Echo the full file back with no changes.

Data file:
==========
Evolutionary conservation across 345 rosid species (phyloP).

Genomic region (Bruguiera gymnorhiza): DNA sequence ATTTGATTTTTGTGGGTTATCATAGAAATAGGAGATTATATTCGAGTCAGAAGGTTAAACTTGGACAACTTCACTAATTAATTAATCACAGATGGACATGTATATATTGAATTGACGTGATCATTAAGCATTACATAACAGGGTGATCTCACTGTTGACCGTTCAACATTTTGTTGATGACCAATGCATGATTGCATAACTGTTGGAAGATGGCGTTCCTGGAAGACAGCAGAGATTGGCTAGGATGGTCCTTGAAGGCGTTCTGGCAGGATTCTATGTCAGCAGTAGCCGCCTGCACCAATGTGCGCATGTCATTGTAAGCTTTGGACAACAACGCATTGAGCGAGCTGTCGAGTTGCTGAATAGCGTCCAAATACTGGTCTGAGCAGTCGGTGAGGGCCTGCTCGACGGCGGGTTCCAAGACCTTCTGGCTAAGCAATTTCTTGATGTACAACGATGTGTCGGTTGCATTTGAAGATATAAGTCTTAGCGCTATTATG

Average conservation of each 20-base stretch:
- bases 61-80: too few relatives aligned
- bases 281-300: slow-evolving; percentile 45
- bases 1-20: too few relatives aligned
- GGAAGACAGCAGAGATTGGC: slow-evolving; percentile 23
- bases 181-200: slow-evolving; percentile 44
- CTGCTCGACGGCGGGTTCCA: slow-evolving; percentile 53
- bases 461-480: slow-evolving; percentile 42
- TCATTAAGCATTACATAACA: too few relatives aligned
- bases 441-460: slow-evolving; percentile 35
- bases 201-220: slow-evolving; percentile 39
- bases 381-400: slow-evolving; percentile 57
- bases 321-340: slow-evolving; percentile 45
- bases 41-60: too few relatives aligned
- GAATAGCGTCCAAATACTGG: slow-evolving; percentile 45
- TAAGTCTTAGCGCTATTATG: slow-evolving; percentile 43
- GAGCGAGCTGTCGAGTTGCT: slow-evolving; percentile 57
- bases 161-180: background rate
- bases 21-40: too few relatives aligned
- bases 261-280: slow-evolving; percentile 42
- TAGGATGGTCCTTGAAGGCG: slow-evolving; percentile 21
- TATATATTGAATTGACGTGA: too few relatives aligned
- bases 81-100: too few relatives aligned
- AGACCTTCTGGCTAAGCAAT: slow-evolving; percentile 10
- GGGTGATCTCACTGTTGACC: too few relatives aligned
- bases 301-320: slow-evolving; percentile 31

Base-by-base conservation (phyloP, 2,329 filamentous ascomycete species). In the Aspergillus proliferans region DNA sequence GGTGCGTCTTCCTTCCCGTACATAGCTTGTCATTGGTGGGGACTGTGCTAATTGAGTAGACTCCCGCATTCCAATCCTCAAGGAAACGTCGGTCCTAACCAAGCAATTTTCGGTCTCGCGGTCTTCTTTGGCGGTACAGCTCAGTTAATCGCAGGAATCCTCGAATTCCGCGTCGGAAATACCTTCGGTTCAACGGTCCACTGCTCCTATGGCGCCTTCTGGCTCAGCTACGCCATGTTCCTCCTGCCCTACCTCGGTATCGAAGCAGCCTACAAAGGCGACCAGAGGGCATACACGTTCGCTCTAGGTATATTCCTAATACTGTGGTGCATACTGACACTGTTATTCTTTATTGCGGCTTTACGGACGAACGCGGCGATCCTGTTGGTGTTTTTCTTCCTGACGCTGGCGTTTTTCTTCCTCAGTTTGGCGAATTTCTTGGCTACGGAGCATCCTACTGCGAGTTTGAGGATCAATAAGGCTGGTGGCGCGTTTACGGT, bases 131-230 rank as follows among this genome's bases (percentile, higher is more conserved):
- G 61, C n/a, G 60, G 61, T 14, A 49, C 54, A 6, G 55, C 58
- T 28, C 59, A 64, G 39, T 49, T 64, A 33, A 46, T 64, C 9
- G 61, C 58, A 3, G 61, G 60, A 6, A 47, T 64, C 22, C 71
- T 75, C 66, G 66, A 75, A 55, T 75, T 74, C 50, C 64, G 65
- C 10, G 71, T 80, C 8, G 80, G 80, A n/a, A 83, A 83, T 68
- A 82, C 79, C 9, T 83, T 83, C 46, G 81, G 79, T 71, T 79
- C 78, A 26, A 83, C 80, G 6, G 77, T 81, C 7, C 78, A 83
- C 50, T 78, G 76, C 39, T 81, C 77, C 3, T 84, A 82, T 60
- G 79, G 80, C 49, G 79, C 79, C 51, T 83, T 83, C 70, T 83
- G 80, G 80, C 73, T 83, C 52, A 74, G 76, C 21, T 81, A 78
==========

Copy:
Evolutionary conservation across 345 rosid species (phyloP).

Genomic region (Bruguiera gymnorhiza): DNA sequence ATTTGATTTTTGTGGGTTATCATAGAAATAGGAGATTATATTCGAGTCAGAAGGTTAAACTTGGACAACTTCACTAATTAATTAATCACAGATGGACATGTATATATTGAATTGACGTGATCATTAAGCATTACATAACAGGGTGATCTCACTGTTGACCGTTCAACATTTTGTTGATGACCAATGCATGATTGCATAACTGTTGGAAGATGGCGTTCCTGGAAGACAGCAGAGATTGGCTAGGATGGTCCTTGAAGGCGTTCTGGCAGGATTCTATGTCAGCAGTAGCCGCCTGCACCAATGTGCGCATGTCATTGTAAGCTTTGGACAACAACGCATTGAGCGAGCTGTCGAGTTGCTGAATAGCGTCCAAATACTGGTCTGAGCAGTCGGTGAGGGCCTGCTCGACGGCGGGTTCCAAGACCTTCTGGCTAAGCAATTTCTTGATGTACAACGATGTGTCGGTTGCATTTGAAGATATAAGTCTTAGCGCTATTATG

Average conservation of each 20-base stretch:
- bases 61-80: too few relatives aligned
- bases 281-300: slow-evolving; percentile 45
- bases 1-20: too few relatives aligned
- GGAAGACAGCAGAGATTGGC: slow-evolving; percentile 23
- bases 181-200: slow-evolving; percentile 44
- CTGCTCGACGGCGGGTTCCA: slow-evolving; percentile 53
- bases 461-480: slow-evolving; percentile 42
- TCATTAAGCATTACATAACA: too few relatives aligned
- bases 441-460: slow-evolving; percentile 35
- bases 201-220: slow-evolving; percentile 39
- bases 381-400: slow-evolving; percentile 57
- bases 321-340: slow-evolving; percentile 45
- bases 41-60: too few relatives aligned
- GAATAGCGTCCAAATACTGG: slow-evolving; percentile 45
- TAAGTCTTAGCGCTATTATG: slow-evolving; percentile 43
- GAGCGAGCTGTCGAGTTGCT: slow-evolving; percentile 57
- bases 161-180: background rate
- bases 21-40: too few relatives aligned
- bases 261-280: slow-evolving; percentile 42
- TAGGATGGTCCTTGAAGGCG: slow-evolving; percentile 21
- TATATATTGAATTGACGTGA: too few relatives aligned
- bases 81-100: too few relatives aligned
- AGACCTTCTGGCTAAGCAAT: slow-evolving; percentile 10
- GGGTGATCTCACTGTTGACC: too few relatives aligned
- bases 301-320: slow-evolving; percentile 31

Base-by-base conservation (phyloP, 2,329 filamentous ascomycete species). In the Aspergillus proliferans region DNA sequence GGTGCGTCTTCCTTCCCGTACATAGCTTGTCATTGGTGGGGACTGTGCTAATTGAGTAGACTCCCGCATTCCAATCCTCAAGGAAACGTCGGTCCTAACCAAGCAATTTTCGGTCTCGCGGTCTTCTTTGGCGGTACAGCTCAGTTAATCGCAGGAATCCTCGAATTCCGCGTCGGAAATACCTTCGGTTCAACGGTCCACTGCTCCTATGGCGCCTTCTGGCTCAGCTACGCCATGTTCCTCCTGCCCTACCTCGGTATCGAAGCAGCCTACAAAGGCGACCAGAGGGCATACACGTTCGCTCTAGGTATATTCCTAATACTGTGGTGCATACTGACACTGTTATTCTTTATTGCGGCTTTACGGACGAACGCGGCGATCCTGTTGGTGTTTTTCTTCCTGACGCTGGCGTTTTTCTTCCTCAGTTTGGCGAATTTCTTGGCTACGGAGCATCCTACTGCGAGTTTGAGGATCAATAAGGCTGGTGGCGCGTTTACGGT, bases 131-230 rank as follows among this genome's bases (percentile, higher is more conserved):
- G 61, C n/a, G 60, G 61, T 14, A 49, C 54, A 6, G 55, C 58
- T 28, C 59, A 64, G 39, T 49, T 64, A 33, A 46, T 64, C 9
- G 61, C 58, A 3, G 61, G 60, A 6, A 47, T 64, C 22, C 71
- T 75, C 66, G 66, A 75, A 55, T 75, T 74, C 50, C 64, G 65
- C 10, G 71, T 80, C 8, G 80, G 80, A n/a, A 83, A 83, T 68
- A 82, C 79, C 9, T 83, T 83, C 46, G 81, G 79, T 71, T 79
- C 78, A 26, A 83, C 80, G 6, G 77, T 81, C 7, C 78, A 83
- C 50, T 78, G 76, C 39, T 81, C 77, C 3, T 84, A 82, T 60
- G 79, G 80, C 49, G 79, C 79, C 51, T 83, T 83, C 70, T 83
- G 80, G 80, C 73, T 83, C 52, A 74, G 76, C 21, T 81, A 78